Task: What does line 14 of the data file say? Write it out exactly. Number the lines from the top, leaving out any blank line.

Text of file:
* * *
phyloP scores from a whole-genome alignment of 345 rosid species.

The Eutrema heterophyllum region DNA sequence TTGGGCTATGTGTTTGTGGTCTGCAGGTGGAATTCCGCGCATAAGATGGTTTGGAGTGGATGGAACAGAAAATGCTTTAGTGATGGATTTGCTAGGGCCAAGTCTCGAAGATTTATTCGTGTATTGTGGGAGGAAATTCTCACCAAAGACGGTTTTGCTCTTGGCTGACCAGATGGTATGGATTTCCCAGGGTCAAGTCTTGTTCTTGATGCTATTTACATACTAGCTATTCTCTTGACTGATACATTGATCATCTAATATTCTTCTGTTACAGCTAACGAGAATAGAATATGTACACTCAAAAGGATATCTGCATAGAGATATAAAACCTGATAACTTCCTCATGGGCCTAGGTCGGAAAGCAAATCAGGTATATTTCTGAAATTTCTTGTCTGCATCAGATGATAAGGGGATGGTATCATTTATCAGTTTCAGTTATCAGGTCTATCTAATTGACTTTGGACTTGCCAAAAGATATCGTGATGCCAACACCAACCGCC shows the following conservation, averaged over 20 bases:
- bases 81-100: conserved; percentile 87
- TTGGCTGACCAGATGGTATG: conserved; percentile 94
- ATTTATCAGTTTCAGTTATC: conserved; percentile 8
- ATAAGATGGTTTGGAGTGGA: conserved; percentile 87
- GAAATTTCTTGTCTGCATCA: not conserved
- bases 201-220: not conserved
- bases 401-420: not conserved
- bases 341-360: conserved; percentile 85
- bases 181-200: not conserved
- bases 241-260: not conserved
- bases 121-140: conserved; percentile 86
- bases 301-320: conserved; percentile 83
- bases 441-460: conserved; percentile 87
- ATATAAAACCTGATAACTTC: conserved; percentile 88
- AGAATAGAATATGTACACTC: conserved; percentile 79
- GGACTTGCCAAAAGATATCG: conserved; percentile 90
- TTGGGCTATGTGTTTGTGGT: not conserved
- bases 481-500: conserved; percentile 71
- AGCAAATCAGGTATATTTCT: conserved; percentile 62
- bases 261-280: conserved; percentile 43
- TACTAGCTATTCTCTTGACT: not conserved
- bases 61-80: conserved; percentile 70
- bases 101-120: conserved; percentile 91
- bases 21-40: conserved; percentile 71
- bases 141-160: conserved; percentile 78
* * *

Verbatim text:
- bases 301-320: conserved; percentile 83